The office of a Notary Public in Mexico holds far more legal responsibility than the role of a Notary Public in the United States, and this legal role should not be confused with its US counterpart. In the US for example, almost anyone can become a Notary Public. Not so in Mexico, where the role is given only to experienced lawyers who are assessed and appointed by the state’s Governor.
The Notary Public in Mexico has the power to witness and certify important business and civil documents which require absolute authenticity. The appointment also holds responsibility for the management and secure storage of original legal records. A Notary Public must be a Mexican citizen of at least 35 years in age, he or she must hold a law degree, have at least three years’ work experience at a Notary Public office, and pass a stringent exam. Those who qualify and pass, in time, are appointed as Notary Public by the office of the state Governor.
While some buyers hire lawyers to ‘oversee’ their property transactions in Mexico, only the Notary Public has the legal power to process the necessary papers and ensure that legal title is properly passed from seller to buyer. It’s feasible to avoid the fees of a lawyer altogether, unless the situation is complicated and you want to seek additional legal advice in relation to the transaction, or you feel more comfortable having a lawyer involved as well.
Whether you hire a lawyer or not, the Notary Public is the most important legal person you will deal with when you make a property investment in Mexico. Under Mexican Law, the deed to the property must be prepared and processed by a Notary Public. As a buyer, it is your right to choose the Notary Public, and it should be your first port of call after you have agreed in principle the purchase of a property. The Notary Public will ensure that all documentation and permits are in order so that the transaction can proceed in a matter that ensures title can be confidently transferred. The Notary Public will also advise you of any legal problems or liabilities that might be associated with your intended purchase.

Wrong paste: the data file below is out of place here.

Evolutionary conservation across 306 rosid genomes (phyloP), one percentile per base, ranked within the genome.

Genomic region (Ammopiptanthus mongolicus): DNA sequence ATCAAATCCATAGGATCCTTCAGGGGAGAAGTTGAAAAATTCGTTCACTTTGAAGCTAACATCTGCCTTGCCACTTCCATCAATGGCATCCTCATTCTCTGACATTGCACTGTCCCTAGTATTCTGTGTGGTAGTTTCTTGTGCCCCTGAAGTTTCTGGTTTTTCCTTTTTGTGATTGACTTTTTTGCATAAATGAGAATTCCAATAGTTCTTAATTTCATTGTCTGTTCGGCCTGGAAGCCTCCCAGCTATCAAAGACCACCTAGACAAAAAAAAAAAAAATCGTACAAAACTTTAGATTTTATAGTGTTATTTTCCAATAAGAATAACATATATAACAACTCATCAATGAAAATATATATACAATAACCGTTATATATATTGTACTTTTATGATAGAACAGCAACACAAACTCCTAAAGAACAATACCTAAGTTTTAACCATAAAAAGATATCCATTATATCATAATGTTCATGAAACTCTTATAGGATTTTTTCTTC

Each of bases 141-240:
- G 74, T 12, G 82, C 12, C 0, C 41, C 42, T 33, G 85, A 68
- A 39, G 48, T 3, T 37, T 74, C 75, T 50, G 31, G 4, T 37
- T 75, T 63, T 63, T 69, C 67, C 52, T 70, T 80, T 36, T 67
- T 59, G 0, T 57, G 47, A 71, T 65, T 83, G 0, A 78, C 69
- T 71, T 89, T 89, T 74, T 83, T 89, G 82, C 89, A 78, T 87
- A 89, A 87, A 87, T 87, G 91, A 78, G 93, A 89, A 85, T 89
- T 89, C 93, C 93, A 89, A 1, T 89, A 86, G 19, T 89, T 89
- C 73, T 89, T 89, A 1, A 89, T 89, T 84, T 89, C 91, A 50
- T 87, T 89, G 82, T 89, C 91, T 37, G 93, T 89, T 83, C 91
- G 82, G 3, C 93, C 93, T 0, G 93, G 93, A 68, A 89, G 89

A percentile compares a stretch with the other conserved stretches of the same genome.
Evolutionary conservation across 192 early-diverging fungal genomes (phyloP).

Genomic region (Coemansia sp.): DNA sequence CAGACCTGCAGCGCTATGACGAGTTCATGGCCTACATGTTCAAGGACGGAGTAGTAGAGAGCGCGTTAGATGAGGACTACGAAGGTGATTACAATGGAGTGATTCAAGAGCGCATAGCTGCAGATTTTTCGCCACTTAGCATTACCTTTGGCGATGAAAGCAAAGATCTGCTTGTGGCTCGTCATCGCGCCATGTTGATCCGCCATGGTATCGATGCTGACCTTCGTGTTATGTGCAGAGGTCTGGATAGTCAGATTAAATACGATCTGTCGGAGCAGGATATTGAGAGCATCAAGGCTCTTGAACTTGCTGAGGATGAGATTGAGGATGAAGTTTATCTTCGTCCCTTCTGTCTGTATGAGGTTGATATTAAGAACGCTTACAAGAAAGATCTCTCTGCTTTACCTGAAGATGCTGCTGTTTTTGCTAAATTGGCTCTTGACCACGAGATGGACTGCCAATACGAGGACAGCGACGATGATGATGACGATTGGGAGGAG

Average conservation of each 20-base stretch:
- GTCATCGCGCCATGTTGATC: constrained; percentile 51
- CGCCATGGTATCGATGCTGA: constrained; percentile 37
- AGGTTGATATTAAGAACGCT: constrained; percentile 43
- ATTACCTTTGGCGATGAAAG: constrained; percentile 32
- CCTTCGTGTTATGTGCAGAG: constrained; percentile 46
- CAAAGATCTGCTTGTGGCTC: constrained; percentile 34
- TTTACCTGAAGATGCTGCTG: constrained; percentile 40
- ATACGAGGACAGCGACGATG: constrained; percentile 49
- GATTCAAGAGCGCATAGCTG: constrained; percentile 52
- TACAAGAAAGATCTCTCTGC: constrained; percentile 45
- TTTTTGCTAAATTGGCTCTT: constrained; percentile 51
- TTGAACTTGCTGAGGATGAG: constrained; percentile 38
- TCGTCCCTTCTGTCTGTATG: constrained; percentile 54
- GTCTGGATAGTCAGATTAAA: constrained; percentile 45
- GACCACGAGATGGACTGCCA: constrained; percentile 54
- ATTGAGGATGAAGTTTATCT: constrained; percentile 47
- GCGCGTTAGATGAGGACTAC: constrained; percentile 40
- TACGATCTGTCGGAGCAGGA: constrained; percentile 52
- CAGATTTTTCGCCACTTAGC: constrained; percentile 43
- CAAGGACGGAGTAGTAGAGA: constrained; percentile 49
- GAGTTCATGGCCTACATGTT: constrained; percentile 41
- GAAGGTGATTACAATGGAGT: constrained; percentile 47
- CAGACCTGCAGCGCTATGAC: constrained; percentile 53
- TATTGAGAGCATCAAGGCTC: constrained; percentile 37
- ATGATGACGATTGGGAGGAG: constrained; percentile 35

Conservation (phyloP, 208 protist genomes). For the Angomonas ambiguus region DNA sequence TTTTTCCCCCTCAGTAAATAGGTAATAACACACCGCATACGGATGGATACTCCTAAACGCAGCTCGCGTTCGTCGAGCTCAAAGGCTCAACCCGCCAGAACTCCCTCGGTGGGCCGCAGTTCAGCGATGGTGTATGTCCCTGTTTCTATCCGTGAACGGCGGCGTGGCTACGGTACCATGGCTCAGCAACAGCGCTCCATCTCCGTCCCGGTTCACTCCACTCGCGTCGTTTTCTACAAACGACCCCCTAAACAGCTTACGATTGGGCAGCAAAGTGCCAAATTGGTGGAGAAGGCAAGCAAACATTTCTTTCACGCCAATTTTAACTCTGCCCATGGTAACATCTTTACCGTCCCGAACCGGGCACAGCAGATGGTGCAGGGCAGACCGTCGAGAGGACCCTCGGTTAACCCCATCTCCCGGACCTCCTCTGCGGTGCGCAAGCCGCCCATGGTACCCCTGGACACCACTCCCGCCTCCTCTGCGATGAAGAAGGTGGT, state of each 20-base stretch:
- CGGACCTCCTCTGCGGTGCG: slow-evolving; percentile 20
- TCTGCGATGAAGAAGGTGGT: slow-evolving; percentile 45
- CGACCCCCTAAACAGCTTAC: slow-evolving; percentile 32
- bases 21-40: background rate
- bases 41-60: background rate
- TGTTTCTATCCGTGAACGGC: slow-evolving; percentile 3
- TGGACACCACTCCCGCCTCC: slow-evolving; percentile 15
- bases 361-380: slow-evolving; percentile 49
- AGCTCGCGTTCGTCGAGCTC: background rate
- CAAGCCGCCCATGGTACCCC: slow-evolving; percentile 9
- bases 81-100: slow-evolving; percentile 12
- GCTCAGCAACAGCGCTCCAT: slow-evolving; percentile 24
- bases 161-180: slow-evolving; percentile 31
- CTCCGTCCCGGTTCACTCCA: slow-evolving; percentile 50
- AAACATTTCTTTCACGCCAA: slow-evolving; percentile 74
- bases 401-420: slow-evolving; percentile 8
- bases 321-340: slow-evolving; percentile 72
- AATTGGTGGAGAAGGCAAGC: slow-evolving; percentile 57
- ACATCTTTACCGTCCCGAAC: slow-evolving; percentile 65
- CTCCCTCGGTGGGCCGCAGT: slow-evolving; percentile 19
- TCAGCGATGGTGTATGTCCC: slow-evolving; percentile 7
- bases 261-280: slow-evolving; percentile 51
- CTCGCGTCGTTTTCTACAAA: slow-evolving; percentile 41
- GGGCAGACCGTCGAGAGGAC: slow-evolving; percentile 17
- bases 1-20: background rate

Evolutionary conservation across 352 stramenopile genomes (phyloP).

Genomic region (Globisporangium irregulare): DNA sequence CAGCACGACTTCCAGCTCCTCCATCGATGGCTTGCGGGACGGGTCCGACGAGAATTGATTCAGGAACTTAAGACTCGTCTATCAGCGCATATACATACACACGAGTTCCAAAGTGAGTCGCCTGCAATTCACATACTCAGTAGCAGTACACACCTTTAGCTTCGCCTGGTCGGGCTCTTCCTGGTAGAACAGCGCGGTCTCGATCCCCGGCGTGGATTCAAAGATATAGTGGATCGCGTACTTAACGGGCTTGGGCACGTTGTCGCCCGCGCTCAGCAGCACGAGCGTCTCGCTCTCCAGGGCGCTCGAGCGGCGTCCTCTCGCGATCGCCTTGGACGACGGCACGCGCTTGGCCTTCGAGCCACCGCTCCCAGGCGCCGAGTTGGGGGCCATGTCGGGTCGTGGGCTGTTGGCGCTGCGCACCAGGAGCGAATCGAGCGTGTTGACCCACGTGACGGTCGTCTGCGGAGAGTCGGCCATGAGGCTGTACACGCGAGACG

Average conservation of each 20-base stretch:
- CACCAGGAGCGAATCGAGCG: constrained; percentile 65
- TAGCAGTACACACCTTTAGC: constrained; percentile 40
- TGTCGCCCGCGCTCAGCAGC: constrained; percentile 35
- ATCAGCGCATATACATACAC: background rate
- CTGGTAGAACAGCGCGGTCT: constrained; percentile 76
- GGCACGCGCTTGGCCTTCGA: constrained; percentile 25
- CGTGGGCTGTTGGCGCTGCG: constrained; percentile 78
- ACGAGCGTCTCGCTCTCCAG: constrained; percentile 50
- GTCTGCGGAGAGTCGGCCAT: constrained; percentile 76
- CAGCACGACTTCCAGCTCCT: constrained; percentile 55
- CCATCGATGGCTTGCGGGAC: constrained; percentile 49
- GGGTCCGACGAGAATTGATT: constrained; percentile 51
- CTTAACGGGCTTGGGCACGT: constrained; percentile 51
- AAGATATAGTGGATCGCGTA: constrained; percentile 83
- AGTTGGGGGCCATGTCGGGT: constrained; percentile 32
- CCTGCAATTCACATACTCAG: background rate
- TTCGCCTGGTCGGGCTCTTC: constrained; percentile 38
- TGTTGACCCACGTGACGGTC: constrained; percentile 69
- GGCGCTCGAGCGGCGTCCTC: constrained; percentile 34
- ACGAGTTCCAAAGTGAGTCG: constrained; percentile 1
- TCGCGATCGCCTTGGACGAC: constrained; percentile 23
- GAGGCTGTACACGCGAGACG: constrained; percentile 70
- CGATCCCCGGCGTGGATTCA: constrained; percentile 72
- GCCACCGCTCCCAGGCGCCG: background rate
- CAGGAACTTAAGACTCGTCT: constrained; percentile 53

All documentation should pass through the Notary Public
Everything official to do with your transaction should be done via the Notary Public: Do not take anyone’s word about documentation (like property deeds) being valid — take copies to the Notary Public for cross-check and official verification.
Most buyers tend to find their Notary Public through the realty agent they used to find their property. A good, well-established, real estate agent in Mexico will have strong working relationships with known legal professionals in their locality, and none more so than the area’s Notary Public community. In absence of recommendations from your agent, talking with local friends or family can be helpful, and you can also check the directory on the collegiate website for Notary Publics in Mexico.
Important tip: If you are the buyer in a property transaction, it is your prerogative to choose the Notary Public and we strongly advise that you choose with care and completely independent of the seller’s influence or recommendation.
You can learn more about the property buying and selling process in Mexico on our extensive guide.
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